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The world's population will reach 8 billion by November 15, 2022, according to the World Population Prospects 2022 report released today by the UN Department of Economic and Social Affairs. Reaching this milestone is both a cause for celebration and an urgent call to humanity to overcome the challenges we face today. 

Humanity faces daunting challenges: intergenerational issues such as climate change, conflict, and COVID-19 disproportionately affect the neediest and most vulnerable among us. Millions of people continue to live in poverty, suffer from hunger and malnutrition, lack access to health care and social protection, and lack access to quality primary and secondary education. Women around the world are still denied the fundamental right to make decisions about how to control their bodies and shape their futures, and we have seen a disturbing trend of regression in women's rights in many countries.

Despite these challenges, the $8 billion milestone and how we got there is a success story. We have reduced poverty and made impressive gains in health care. We are bigger than ever before, in part by increasing life expectancy and reducing infant and maternal mortality. 

"This is a success story, not an end-of-the-world scenario. In our world, despite all the challenges, more people are being educated and living healthier lives than ever before," said Natalia Kanem, Executive Director of the UN Population Fund. - Focusing solely on overall population size and growth rates misses the point, and often leads to forced and counterproductive measures and human rights violations. In fact, people are the solution, not the problem. Experience shows that investing in people, in empowering them, is the way to a peaceful, prosperous, and sustainable society. 

 As we approach November 2022, UNFPA will continue to work with our partners and communities to harness the potential of 8 billion people as part of our mission to achieve the goals outlined in the Programme of Action of the International Conference on Population and Development back in 1994. By protecting the rights and choices of all people to live healthy and fulfilling lives, humanity holds the key to unlocking the unlimited potential of people everywhere to meet the challenges facing their communities as well as the global challenges that threaten us all.

We are not alone in this journey--there are many examples of solidarity and personal heroism, and we must all work together to combat the poverty, discrimination, violence, exclusion, and other barriers that deny millions of people around the world their rights and choices. 

This point requires both vision and action. Governments can implement people-centered population policies with a focus on sexual and reproductive health and rights. The business community can find creative solutions, harnessing the power of innovation and technology for the benefit of all humanity. Artists and creative thinkers around the world can use their skills and talent to inspire and help us realize the promise of our world of 8 billion.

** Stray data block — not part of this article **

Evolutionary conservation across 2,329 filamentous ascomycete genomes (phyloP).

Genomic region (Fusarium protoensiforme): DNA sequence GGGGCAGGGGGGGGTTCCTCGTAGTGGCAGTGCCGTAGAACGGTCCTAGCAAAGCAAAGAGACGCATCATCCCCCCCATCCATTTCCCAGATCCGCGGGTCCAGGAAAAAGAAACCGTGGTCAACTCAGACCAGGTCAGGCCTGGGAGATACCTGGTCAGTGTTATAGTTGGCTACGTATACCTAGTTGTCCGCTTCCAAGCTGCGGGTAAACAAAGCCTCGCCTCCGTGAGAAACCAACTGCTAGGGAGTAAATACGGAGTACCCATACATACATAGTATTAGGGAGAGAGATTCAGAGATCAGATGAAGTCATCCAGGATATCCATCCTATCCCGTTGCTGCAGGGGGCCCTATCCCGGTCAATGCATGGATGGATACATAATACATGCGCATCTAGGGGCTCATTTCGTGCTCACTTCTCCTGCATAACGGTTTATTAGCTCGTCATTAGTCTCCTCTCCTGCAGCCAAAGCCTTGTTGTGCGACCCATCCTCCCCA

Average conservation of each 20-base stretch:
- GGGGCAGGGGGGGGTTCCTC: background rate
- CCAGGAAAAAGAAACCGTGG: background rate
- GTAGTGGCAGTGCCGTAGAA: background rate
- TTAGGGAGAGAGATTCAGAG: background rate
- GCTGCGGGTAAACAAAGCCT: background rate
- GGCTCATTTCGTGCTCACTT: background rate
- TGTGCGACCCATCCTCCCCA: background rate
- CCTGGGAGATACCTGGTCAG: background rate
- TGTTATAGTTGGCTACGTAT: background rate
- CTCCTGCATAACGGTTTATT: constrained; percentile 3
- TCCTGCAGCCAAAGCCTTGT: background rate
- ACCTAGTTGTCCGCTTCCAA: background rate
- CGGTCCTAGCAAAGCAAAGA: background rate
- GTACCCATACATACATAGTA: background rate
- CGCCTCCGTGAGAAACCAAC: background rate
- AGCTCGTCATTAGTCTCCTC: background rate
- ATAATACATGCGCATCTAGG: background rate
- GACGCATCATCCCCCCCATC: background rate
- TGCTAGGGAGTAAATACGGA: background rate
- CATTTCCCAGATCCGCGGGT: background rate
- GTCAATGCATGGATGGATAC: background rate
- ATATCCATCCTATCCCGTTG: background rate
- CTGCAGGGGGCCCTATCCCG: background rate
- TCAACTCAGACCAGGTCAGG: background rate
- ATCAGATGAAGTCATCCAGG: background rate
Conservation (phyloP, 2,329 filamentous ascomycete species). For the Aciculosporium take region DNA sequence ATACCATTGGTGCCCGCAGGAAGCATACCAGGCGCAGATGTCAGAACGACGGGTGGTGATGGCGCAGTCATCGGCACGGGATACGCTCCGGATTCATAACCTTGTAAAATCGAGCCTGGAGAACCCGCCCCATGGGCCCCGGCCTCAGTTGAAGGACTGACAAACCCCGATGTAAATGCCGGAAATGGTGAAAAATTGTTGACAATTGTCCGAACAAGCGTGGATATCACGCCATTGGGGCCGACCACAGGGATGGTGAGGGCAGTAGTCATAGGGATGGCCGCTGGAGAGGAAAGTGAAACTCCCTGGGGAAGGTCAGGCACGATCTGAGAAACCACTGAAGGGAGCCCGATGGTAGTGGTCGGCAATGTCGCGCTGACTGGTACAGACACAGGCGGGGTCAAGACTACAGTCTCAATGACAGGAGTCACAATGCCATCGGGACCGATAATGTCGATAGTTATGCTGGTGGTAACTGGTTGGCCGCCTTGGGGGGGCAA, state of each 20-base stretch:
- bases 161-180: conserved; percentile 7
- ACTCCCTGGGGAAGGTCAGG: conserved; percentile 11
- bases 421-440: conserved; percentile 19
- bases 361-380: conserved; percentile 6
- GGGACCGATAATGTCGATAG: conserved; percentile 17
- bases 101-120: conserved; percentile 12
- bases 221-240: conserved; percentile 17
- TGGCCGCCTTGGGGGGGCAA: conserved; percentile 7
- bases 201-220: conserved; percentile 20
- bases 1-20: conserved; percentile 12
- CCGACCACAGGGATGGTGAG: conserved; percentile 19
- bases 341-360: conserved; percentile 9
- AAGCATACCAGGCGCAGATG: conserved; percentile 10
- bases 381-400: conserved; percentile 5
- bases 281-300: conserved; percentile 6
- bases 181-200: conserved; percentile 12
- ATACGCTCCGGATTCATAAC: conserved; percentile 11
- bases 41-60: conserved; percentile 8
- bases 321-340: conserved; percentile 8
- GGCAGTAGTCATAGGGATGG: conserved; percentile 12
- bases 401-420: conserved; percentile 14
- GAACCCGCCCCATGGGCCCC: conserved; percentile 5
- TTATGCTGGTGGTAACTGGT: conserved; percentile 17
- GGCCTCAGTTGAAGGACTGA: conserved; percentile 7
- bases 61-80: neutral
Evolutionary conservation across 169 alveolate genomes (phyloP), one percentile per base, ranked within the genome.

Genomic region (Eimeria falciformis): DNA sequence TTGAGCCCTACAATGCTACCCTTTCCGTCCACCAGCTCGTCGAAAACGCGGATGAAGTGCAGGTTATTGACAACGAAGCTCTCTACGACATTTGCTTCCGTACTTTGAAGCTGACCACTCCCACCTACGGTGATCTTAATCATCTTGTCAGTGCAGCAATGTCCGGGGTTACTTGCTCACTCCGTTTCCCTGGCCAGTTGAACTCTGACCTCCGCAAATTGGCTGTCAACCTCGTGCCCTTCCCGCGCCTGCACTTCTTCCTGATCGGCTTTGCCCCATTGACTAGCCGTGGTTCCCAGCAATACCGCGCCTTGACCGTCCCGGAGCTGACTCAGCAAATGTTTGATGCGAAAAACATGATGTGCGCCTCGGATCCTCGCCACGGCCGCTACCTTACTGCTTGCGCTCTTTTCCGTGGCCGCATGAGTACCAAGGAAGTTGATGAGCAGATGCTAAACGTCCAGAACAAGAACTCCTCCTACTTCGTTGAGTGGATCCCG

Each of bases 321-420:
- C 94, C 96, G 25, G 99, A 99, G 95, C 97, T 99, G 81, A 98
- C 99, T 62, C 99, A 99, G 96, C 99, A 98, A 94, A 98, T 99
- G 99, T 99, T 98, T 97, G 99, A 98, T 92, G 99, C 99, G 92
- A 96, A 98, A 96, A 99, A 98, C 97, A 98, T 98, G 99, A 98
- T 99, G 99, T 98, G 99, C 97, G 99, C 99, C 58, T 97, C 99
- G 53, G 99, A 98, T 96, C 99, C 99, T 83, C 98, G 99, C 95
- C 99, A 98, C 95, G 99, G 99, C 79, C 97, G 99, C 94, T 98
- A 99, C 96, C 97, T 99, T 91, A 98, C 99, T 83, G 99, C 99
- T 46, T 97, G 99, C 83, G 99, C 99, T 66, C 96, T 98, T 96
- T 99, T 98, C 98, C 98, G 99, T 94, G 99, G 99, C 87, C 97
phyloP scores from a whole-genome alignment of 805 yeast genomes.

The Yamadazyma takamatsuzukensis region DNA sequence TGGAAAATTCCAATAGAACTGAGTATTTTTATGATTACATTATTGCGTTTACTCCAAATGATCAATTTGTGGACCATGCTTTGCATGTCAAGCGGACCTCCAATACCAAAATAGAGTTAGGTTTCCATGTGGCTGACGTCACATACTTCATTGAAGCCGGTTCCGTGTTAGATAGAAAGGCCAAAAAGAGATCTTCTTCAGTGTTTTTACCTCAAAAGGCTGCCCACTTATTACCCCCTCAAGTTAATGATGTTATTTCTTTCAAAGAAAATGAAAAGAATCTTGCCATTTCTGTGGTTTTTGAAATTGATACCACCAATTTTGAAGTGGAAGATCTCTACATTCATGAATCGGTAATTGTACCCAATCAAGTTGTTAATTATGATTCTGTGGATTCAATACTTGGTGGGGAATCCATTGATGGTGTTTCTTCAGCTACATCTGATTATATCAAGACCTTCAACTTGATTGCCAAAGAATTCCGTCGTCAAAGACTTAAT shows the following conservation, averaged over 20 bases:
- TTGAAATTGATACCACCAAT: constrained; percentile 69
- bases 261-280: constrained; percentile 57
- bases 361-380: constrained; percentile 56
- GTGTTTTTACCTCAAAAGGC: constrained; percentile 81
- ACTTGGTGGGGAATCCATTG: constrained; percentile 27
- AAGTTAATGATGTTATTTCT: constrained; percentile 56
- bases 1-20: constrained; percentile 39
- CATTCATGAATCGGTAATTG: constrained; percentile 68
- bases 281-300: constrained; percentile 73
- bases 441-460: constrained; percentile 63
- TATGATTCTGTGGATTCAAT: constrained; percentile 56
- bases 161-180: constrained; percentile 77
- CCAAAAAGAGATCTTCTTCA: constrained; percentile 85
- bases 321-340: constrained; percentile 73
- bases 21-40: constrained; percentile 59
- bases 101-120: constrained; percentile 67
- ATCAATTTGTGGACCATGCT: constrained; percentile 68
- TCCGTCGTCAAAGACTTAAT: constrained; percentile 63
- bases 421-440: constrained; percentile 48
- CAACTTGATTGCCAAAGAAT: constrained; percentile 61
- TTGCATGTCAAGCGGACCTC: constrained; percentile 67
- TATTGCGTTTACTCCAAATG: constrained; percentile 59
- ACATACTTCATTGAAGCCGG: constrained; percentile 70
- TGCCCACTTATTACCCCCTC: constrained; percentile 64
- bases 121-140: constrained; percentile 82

Together we open up endless possibilities for action, growth, and change. Creating a more just and sustainable world requires that the world move forward with equal rights and opportunities for everyone and for all of us. 

Key findings of "World Population Prospects 2022" 

  1. The world population is projected to peak at 10.4 billion in the 2080s and remain at that level until 2100.
  • The population has increased from 7 to 8 billion in about 12 years, a period almost as long as the growth from 6 to 7 billion. Another billion more population growth is expected in about 14.5 years (in 2037).

      2. Half of the world's population growth to 8 billion is due to the population explosion in Asia. Africa is the second largest contributor (almost 400 million).

  • Ten countries accounted for more than half of the population growth from 7 billion to 8 billion. India contributed the most, followed by China and Nigeria.
  • Africa and Asia will remain the drivers of population growth until they reach 9 billion in 2037.

      3. Today, two-thirds of the world's population live in countries or regions with a lifetime fertility rate of fewer than 2.1 births per woman (also known as "replacement fertility").

  • Life expectancy at birth globally reached 72.8 years in 2019, almost 9 years longer than in 1990. In 2021, however, life expectancy in the least developed countries was 7 years behind the world average.
  • In many developing countries there has been an increase in the share of the working-age population (25 to 64 years). 

Media contact information: 

Kanat Kubatbekov, Communications Officer, United Nations Population Fund in Kyrgyzstan,, +996 557 241 092